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« Trivia Tidbit Of The Day: Part 465 -- Some Good News. | WILLisms.com | Wednesday Caption Contest: Part 124. »

Recommendation of the Week: Part II.



Sometimes trends have a way of amplifying themselves from nothing to "the next big thing," almost overnight. This week's recommendation is, frankly, a little weird.

It's the neti pot. No, it's not Irie grass from Jamaica. Actually, it's the opposite of drugs. It's a way to breathe easier this time of year (or any time of year), without drugs. The neti pot has apparently (allegedly) been around for several decades in "the West" and millenia in "the East," although I first heard about these things no more than a few weeks ago. Now that I have heard of it, I am seeing references to it all over the place. The character Dwight, from NBC's The Office, uses what looks like a neti pot, in a recent promo for the show. I've seen them promoted in magazines and elsewhere. All of the sudden. From nothing to a trendy health item, just like that.

As someone with occasionally severe allergies, I am always looking for ways to clear my passages and prevent actual infections from taking hold.

I've tried all sorts of allergy medications, both over-the-counter and prescription, and both pills and nasal sprays. Some of them work fine, but I feel like a zombie when I take them. Not good.

I've also tried the saline nasal spray, which is just salty water. It definitely irrigates well, sweeping pollen and dust and pollutants out, but sometimes I feel like I am spraying a drizzle up there, when I need a firehose. Another option that works extremely well is to take about 4 steamy showers per day during allergy season, clearing out the sinus cavities each time around. Obviously, this schedule is also not particularly convenient.

Enter the neti pot. It's bizarre and awkward to watch someone do it (see YouTube video below), but it works fantastically well.

While this video is a bit creepy (what's with this lady's glassy stare?), this thing just plain works. Even if you don't have bigtime allergies like me, it really opens up your nasal passages, allowing easier breathing. You might be surprised what all is stuck in there. Indeed, a good friend of mine unwittingly left a bloody gauze in his nasal passages for months after competing in a boxing tournament. Stuff just stays up there for a long time, causing infections and other problems.

Mrs. WILLisms.com claims that she sleeps better after using this ridiculous device, the neti pot, in the evening. She wakes up feeling more refreshed and alert from a restful sleep.

Although I am not a doctor, I am not offering medical advice, and I am not promising this thing will cure your cold, I am personally sold on the neti pot. It just seems to work. You can buy one here.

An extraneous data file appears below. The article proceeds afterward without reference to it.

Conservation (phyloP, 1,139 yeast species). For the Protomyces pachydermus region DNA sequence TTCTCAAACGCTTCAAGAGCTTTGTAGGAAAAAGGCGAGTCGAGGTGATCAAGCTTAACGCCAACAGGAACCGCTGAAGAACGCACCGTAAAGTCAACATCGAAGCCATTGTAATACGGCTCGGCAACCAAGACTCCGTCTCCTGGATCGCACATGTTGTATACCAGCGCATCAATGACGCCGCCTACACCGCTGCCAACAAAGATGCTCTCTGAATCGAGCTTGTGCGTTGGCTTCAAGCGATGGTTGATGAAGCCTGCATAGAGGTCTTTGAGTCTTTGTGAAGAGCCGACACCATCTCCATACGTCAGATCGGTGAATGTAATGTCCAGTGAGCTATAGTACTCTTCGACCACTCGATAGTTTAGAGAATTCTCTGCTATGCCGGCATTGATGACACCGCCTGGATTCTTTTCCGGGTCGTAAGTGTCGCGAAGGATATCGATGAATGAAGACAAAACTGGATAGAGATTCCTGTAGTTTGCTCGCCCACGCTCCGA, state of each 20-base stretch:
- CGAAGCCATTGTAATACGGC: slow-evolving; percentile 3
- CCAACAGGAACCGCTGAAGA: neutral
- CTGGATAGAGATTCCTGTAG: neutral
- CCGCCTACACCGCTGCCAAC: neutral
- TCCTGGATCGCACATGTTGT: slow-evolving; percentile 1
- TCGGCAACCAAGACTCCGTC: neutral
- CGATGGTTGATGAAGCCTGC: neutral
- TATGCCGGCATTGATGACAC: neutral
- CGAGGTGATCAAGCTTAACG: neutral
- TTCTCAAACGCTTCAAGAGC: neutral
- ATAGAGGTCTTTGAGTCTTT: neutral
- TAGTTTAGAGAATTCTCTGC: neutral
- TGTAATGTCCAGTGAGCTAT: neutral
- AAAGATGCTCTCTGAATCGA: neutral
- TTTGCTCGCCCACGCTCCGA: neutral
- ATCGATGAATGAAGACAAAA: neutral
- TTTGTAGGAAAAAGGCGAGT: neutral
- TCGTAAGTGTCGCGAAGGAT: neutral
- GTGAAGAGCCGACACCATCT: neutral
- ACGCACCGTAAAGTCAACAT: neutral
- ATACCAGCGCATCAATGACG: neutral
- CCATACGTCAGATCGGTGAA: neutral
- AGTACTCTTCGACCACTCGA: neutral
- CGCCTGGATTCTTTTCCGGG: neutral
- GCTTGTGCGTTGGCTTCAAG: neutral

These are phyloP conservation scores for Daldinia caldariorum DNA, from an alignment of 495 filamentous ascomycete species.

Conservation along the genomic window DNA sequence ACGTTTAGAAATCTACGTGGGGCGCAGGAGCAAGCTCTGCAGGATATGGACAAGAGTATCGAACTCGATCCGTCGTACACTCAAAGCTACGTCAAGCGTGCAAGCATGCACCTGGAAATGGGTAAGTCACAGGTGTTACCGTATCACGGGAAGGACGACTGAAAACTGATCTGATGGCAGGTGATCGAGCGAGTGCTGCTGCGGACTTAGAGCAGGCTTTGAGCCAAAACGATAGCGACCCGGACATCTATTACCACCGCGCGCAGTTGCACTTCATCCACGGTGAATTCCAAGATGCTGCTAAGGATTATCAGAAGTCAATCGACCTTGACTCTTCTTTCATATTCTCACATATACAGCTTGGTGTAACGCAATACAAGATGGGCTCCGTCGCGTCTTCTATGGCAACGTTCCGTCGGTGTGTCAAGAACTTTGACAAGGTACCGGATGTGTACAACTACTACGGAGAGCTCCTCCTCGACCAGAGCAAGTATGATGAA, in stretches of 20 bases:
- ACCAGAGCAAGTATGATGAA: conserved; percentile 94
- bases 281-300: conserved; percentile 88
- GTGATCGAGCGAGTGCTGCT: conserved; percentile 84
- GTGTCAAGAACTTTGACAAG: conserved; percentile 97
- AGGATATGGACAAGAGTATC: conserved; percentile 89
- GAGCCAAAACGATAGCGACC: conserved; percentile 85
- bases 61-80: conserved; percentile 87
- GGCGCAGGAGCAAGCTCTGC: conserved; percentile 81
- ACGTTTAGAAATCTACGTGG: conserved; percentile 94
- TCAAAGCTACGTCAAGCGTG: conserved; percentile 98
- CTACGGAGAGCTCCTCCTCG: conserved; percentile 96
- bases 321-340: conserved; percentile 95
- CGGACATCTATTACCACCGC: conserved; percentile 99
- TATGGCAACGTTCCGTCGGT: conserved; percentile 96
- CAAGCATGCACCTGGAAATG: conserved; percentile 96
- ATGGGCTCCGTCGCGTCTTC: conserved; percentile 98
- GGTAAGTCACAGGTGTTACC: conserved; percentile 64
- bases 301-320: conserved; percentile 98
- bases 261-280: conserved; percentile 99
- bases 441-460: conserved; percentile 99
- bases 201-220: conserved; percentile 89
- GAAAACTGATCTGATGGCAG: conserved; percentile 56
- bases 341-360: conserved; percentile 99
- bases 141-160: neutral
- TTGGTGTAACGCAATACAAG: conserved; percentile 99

Last week's recommendation: Five Guys Famous Burgers & Fries.

Note: I am not being compensated for these recommendations. I just think they might be useful to WILLisms.com readers. I always welcome your alternative suggestions, as well.

Posted by Will Franklin · 12 December 2007 03:17 PM


So waterboarding does serve a healthful purpose!

Posted by: JGsez at December 12, 2007 03:28 PM

My husband was taking allergy pills twice a day until he started using something quite the same as the nettie pot. Now he is off all of his allergy pills. YAY!

Posted by: Zsa Zsa at December 12, 2007 03:38 PM

Could you use a regular tea pot?

Posted by: John at December 13, 2007 01:09 PM

You probably could, but this is designed to prevent spilling, it's spout is designed to create a tight seal in your nostril, etc. And you can buy one of these things for under 10 bucks.

Posted by: Will Franklin at December 13, 2007 01:12 PM

An alternative is a plastic squeeze bottle by Neilmed available at CVS. Recommended by my ENT doctor last year after sinus surgery. Makes a big difference!

Posted by: David G at December 13, 2007 06:33 PM

prescription 30 no phentermine diet prescription phentermine no

Posted by: phentermine no fl prescription at December 14, 2007 02:20 PM

Careful with this if you've ever broken your nose. My wife has been using one for years, but I cannot use it. I have an old break that never healed right from when I was a kid, and pouring water into my nose essentially dumps it right into my lungs. I don't drain properly.

I also can't hold my breath underwater without holding my nose tight, so if you're the same, that should be a pretty good sign that this isn't for you.

A pity, though, because it works wonders for the wife. Ear candles are fantastic, too.

Posted by: Jason Kallini at December 16, 2007 01:31 PM